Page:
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ARS Home » Research » Publications at this Location » Publication #110425


item Park, Jae

Submitted to: Proceedings of the National Academy of Sciences (PNAS)
Publication Type: Peer Reviewed Journal
Publication Acceptance Date: 12/15/2000
Publication Date: N/A
Citation: N/A

Interpretive Summary: A moderate elevation of circulating homocysteine was reported to be common in patients with cardiovascular disease, and a moderate-to-high elevation of homocysteine (31-160 remold) was considered a risk factor leading to the progress of cardiovascular disease. In fact, the high level of homocysteine has been reported to affect multi factorially both the vascular wall structure and the blood coagulation system. Several Vitamin C intervention studies have been performed to determine its long-term effect on cardiovascular disease. The results are positive, but lacking the mechanism underlining the effect of vitamin C. In order to illustrate beneficial effects of vitamin C on cardiovascular disease, there is an urgent need to elucidate the underlined mechanism. The data in this paper clearly demonstrate that homocysteine reduces dehydroascorbic acid (an oxidized form of vitamin C) to vitamin C and that homocysteine is oxidized to homocystine in the process of reducing dehydroascorbic acid. On basis of these data, a mechanism was proposed to explain the beneficial effect of vitamin C on endothelial cells via reducing total amount of extracellular homocysteine (an independent risk factor for heart diseases). This information will provide scientists and physicians germane understanding of an underlined mechanism of beneficial effect of vitamin C, thereby applying vitamin C fortified diets to attenuate a pathological condition of chronic cardiovascular disease.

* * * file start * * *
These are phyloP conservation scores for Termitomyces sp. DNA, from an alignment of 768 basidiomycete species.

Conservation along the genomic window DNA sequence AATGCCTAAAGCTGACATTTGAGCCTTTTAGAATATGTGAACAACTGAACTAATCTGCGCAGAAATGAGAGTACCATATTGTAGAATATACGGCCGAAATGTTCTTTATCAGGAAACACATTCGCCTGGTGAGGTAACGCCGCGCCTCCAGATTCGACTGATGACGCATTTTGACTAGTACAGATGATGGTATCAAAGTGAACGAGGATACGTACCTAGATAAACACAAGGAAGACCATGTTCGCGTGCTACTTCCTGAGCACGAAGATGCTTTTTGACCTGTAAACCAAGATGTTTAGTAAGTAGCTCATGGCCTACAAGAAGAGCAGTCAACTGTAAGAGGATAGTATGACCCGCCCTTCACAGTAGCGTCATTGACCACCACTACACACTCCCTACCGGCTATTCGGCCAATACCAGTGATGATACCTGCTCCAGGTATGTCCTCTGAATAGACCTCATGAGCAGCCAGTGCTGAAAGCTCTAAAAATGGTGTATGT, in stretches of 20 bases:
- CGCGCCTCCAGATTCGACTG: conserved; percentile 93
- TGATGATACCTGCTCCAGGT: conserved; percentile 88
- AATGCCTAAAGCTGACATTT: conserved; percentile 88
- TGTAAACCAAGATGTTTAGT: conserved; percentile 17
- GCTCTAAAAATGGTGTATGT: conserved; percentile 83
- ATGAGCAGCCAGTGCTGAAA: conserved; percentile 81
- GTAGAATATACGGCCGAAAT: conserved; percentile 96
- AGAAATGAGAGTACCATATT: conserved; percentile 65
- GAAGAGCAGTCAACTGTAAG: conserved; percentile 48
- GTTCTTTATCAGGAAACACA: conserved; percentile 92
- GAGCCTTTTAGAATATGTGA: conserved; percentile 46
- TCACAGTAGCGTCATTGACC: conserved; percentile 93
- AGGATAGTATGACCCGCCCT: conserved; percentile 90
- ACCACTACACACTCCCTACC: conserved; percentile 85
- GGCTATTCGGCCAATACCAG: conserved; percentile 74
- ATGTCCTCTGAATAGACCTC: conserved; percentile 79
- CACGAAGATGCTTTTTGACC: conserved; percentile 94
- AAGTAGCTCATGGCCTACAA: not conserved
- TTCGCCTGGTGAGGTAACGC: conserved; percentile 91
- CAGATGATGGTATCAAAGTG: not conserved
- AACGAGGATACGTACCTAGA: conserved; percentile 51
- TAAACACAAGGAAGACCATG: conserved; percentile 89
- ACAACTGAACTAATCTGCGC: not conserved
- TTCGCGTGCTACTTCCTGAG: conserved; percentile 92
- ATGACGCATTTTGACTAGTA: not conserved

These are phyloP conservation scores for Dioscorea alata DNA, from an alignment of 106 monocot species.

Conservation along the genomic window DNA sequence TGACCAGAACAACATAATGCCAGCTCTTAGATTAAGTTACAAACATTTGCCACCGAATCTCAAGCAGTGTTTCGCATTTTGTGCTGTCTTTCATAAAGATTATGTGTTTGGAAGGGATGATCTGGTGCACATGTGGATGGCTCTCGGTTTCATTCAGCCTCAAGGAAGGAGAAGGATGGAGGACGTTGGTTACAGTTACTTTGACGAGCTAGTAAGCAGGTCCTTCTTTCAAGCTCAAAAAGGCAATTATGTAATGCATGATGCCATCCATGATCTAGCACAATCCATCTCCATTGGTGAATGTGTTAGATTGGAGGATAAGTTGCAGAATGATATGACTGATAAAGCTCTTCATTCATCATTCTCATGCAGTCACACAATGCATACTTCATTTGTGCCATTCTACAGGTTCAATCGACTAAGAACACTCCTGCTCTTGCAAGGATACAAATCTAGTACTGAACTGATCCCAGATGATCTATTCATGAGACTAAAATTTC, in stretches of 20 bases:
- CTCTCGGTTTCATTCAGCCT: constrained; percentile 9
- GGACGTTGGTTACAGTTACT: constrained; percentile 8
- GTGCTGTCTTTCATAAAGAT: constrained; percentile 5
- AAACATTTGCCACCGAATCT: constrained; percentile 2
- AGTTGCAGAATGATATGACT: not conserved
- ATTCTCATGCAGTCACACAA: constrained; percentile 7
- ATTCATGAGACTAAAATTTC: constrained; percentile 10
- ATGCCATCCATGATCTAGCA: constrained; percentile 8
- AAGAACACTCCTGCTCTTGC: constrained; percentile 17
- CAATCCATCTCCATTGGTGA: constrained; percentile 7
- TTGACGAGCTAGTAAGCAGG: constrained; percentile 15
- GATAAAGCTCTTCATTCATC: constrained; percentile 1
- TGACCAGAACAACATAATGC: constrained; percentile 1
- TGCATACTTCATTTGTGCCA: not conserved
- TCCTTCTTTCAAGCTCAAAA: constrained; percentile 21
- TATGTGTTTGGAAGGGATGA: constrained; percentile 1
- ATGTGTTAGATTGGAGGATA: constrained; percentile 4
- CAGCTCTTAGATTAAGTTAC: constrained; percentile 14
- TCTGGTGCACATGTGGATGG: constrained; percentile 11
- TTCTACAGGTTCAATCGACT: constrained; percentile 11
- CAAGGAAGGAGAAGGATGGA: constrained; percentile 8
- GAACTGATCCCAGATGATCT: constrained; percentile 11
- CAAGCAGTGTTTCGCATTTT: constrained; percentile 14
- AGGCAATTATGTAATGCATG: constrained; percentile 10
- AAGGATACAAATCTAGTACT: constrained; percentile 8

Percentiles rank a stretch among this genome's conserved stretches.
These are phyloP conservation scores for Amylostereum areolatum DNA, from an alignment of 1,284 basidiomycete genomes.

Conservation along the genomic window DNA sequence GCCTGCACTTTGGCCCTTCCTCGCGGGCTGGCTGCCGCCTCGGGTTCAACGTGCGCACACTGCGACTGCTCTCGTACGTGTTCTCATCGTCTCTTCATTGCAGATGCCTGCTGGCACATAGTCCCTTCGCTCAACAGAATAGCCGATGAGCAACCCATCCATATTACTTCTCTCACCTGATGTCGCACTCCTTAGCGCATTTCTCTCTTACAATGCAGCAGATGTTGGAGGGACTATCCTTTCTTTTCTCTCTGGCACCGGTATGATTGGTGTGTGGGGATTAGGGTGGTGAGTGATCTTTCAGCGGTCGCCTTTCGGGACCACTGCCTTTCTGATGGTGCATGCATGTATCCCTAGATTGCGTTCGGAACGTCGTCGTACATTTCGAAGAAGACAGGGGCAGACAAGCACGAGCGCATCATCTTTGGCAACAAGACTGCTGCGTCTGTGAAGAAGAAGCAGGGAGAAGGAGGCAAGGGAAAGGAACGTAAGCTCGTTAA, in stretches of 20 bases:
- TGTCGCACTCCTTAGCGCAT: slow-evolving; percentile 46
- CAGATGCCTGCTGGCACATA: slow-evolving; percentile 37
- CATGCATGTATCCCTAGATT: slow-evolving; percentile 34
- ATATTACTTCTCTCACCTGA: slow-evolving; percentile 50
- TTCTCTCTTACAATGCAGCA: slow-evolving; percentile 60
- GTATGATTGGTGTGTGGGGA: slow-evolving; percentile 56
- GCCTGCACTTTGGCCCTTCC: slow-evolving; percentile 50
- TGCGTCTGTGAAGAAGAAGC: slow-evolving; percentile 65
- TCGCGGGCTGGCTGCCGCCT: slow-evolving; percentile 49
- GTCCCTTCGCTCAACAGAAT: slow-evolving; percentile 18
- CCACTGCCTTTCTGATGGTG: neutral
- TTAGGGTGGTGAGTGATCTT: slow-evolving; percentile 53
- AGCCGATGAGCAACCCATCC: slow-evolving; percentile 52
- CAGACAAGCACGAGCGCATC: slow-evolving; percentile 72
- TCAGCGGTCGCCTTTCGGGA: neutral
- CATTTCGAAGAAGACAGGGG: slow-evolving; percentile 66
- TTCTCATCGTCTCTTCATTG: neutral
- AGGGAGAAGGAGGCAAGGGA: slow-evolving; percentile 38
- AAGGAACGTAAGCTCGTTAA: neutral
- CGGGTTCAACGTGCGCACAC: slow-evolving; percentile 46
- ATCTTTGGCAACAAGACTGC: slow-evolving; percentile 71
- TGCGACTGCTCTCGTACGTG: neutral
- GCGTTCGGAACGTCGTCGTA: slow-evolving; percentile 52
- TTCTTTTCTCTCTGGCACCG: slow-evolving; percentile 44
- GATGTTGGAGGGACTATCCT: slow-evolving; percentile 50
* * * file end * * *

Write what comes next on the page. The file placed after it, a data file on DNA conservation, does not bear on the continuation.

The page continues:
Technical Abstract: To determine the reductive process of extra cellular dehydroascorbic acid (DHA), molecules (homocysteine, homocysteine thiolactone, methionine, cysteine, homoserine, and alpha-lipoic acid) were tested to identify those with the potential to reduce DHA to ascorbic acid (AA). Homocysteine (Hey) was the most potent of the molecules tested. The efficacy of Hcy was compared with that of other molecules able to reduce DHA (reduced glutathione [GSH] and cysteine [Cy]); even though all three molecules were able to reduce DHA, GSH and Cy could not reduce DHA to AA at concentrations lower than 100 1lmol/l,and only less than 5% DHA was reduced to AA at concentrations of 200-300 1lmol/l. In contrast, Hcy reduced DHA to AA stoichiometrically at concentrations as low as I O 1lmol/l.In Jurkat and U937 cells, the increasing concentrations of extracellular Hcy suppressed intracellular dehydroascorbic acid uptake, indicating that extracellular reduction of DHA by Hcy leads to decreasing extra cellular DHA available for its intracellular uptake. Simultaneous oxidation and reduction of Hcy and DHA were accelerated extracellular in the presence of quercetin, an inhibitor of DHA uptake, suggesting that extracellular ascorbic acid concentration increased via blocking DHA uptake by quercetin and reducing extracellular DHA by Hcy. This effect of Hcy on DHA reduction was confirmed with human umbilical vein endothelial cells. A mechanism is proposed to illustrate a possible beneficial effect of vitamin C on endothelial cells.